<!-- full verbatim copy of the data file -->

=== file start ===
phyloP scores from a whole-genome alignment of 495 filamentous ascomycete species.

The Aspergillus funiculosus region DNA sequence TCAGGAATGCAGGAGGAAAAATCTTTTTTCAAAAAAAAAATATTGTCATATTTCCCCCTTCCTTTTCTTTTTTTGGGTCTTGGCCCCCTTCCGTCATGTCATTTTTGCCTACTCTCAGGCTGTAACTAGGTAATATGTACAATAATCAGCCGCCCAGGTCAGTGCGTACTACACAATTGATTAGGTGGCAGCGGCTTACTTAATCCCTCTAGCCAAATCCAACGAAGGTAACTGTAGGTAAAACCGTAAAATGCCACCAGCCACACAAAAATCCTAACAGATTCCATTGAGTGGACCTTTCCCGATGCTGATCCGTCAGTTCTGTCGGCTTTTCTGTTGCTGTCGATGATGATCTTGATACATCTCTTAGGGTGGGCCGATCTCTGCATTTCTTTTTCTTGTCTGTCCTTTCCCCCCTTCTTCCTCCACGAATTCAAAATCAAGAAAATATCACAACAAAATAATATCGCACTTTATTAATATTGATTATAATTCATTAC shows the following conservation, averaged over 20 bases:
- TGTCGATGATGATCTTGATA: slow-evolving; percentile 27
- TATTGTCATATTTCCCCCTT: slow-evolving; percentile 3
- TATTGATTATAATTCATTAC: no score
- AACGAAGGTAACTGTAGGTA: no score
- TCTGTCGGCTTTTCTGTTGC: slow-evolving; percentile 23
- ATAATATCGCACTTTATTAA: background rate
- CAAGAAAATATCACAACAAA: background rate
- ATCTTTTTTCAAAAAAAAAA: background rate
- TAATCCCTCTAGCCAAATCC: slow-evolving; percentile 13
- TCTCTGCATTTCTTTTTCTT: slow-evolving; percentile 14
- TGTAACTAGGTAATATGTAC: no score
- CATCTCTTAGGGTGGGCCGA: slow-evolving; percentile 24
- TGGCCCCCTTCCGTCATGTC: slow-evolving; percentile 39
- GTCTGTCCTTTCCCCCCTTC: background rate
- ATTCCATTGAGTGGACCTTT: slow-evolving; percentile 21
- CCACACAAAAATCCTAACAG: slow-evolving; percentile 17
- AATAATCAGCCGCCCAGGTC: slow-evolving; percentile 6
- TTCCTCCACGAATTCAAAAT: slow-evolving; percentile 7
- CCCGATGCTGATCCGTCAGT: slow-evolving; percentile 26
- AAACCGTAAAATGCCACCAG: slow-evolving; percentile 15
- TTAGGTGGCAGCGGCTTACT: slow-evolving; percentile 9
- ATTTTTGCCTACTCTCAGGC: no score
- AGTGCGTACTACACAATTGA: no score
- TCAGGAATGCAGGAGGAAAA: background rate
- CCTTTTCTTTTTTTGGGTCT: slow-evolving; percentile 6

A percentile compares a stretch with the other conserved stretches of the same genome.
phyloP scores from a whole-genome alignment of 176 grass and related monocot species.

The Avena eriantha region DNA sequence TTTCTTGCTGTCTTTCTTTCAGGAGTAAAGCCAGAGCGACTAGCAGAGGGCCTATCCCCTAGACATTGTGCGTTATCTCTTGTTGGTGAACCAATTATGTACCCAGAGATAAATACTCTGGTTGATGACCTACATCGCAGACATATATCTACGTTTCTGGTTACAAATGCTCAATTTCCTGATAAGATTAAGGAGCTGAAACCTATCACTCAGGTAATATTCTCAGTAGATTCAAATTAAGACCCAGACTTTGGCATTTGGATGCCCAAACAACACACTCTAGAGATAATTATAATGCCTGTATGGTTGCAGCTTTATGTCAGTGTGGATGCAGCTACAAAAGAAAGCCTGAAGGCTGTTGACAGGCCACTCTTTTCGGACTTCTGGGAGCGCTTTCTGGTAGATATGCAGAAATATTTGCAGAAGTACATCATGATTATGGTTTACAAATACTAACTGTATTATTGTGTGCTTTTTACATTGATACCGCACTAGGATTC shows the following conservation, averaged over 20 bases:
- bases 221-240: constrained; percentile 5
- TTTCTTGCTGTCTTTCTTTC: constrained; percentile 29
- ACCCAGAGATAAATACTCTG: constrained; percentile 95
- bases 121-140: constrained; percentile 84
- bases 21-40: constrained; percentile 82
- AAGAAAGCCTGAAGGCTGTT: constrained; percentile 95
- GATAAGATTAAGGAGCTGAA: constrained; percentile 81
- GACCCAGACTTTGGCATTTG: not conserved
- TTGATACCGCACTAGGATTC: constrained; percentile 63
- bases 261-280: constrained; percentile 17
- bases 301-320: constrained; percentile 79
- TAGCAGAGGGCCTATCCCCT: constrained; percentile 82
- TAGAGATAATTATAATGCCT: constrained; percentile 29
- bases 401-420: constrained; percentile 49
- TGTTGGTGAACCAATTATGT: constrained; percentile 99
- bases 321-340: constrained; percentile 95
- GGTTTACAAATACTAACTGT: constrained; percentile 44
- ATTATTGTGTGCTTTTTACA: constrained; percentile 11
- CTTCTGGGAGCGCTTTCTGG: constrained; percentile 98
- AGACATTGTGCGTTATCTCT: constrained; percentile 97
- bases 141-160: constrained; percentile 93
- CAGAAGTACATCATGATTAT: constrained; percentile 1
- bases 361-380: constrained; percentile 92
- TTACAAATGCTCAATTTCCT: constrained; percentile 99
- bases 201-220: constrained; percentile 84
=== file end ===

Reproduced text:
phyloP scores from a whole-genome alignment of 495 filamentous ascomycete species.

The Aspergillus funiculosus region DNA sequence TCAGGAATGCAGGAGGAAAAATCTTTTTTCAAAAAAAAAATATTGTCATATTTCCCCCTTCCTTTTCTTTTTTTGGGTCTTGGCCCCCTTCCGTCATGTCATTTTTGCCTACTCTCAGGCTGTAACTAGGTAATATGTACAATAATCAGCCGCCCAGGTCAGTGCGTACTACACAATTGATTAGGTGGCAGCGGCTTACTTAATCCCTCTAGCCAAATCCAACGAAGGTAACTGTAGGTAAAACCGTAAAATGCCACCAGCCACACAAAAATCCTAACAGATTCCATTGAGTGGACCTTTCCCGATGCTGATCCGTCAGTTCTGTCGGCTTTTCTGTTGCTGTCGATGATGATCTTGATACATCTCTTAGGGTGGGCCGATCTCTGCATTTCTTTTTCTTGTCTGTCCTTTCCCCCCTTCTTCCTCCACGAATTCAAAATCAAGAAAATATCACAACAAAATAATATCGCACTTTATTAATATTGATTATAATTCATTAC shows the following conservation, averaged over 20 bases:
- TGTCGATGATGATCTTGATA: slow-evolving; percentile 27
- TATTGTCATATTTCCCCCTT: slow-evolving; percentile 3
- TATTGATTATAATTCATTAC: no score
- AACGAAGGTAACTGTAGGTA: no score
- TCTGTCGGCTTTTCTGTTGC: slow-evolving; percentile 23
- ATAATATCGCACTTTATTAA: background rate
- CAAGAAAATATCACAACAAA: background rate
- ATCTTTTTTCAAAAAAAAAA: background rate
- TAATCCCTCTAGCCAAATCC: slow-evolving; percentile 13
- TCTCTGCATTTCTTTTTCTT: slow-evolving; percentile 14
- TGTAACTAGGTAATATGTAC: no score
- CATCTCTTAGGGTGGGCCGA: slow-evolving; percentile 24
- TGGCCCCCTTCCGTCATGTC: slow-evolving; percentile 39
- GTCTGTCCTTTCCCCCCTTC: background rate
- ATTCCATTGAGTGGACCTTT: slow-evolving; percentile 21
- CCACACAAAAATCCTAACAG: slow-evolving; percentile 17
- AATAATCAGCCGCCCAGGTC: slow-evolving; percentile 6
- TTCCTCCACGAATTCAAAAT: slow-evolving; percentile 7
- CCCGATGCTGATCCGTCAGT: slow-evolving; percentile 26
- AAACCGTAAAATGCCACCAG: slow-evolving; percentile 15
- TTAGGTGGCAGCGGCTTACT: slow-evolving; percentile 9
- ATTTTTGCCTACTCTCAGGC: no score
- AGTGCGTACTACACAATTGA: no score
- TCAGGAATGCAGGAGGAAAA: background rate
- CCTTTTCTTTTTTTGGGTCT: slow-evolving; percentile 6

A percentile compares a stretch with the other conserved stretches of the same genome.
phyloP scores from a whole-genome alignment of 176 grass and related monocot species.

The Avena eriantha region DNA sequence TTTCTTGCTGTCTTTCTTTCAGGAGTAAAGCCAGAGCGACTAGCAGAGGGCCTATCCCCTAGACATTGTGCGTTATCTCTTGTTGGTGAACCAATTATGTACCCAGAGATAAATACTCTGGTTGATGACCTACATCGCAGACATATATCTACGTTTCTGGTTACAAATGCTCAATTTCCTGATAAGATTAAGGAGCTGAAACCTATCACTCAGGTAATATTCTCAGTAGATTCAAATTAAGACCCAGACTTTGGCATTTGGATGCCCAAACAACACACTCTAGAGATAATTATAATGCCTGTATGGTTGCAGCTTTATGTCAGTGTGGATGCAGCTACAAAAGAAAGCCTGAAGGCTGTTGACAGGCCACTCTTTTCGGACTTCTGGGAGCGCTTTCTGGTAGATATGCAGAAATATTTGCAGAAGTACATCATGATTATGGTTTACAAATACTAACTGTATTATTGTGTGCTTTTTACATTGATACCGCACTAGGATTC shows the following conservation, averaged over 20 bases:
- bases 221-240: constrained; percentile 5
- TTTCTTGCTGTCTTTCTTTC: constrained; percentile 29
- ACCCAGAGATAAATACTCTG: constrained; percentile 95
- bases 121-140: constrained; percentile 84
- bases 21-40: constrained; percentile 82
- AAGAAAGCCTGAAGGCTGTT: constrained; percentile 95
- GATAAGATTAAGGAGCTGAA: constrained; percentile 81
- GACCCAGACTTTGGCATTTG: not conserved
- TTGATACCGCACTAGGATTC: constrained; percentile 63
- bases 261-280: constrained; percentile 17
- bases 301-320: constrained; percentile 79
- TAGCAGAGGGCCTATCCCCT: constrained; percentile 82
- TAGAGATAATTATAATGCCT: constrained; percentile 29
- bases 401-420: constrained; percentile 49
- TGTTGGTGAACCAATTATGT: constrained; percentile 99
- bases 321-340: constrained; percentile 95
- GGTTTACAAATACTAACTGT: constrained; percentile 44
- ATTATTGTGTGCTTTTTACA: constrained; percentile 11
- CTTCTGGGAGCGCTTTCTGG: constrained; percentile 98
- AGACATTGTGCGTTATCTCT: constrained; percentile 97
- bases 141-160: constrained; percentile 93
- CAGAAGTACATCATGATTAT: constrained; percentile 1
- bases 361-380: constrained; percentile 92
- TTACAAATGCTCAATTTCCT: constrained; percentile 99
- bases 201-220: constrained; percentile 84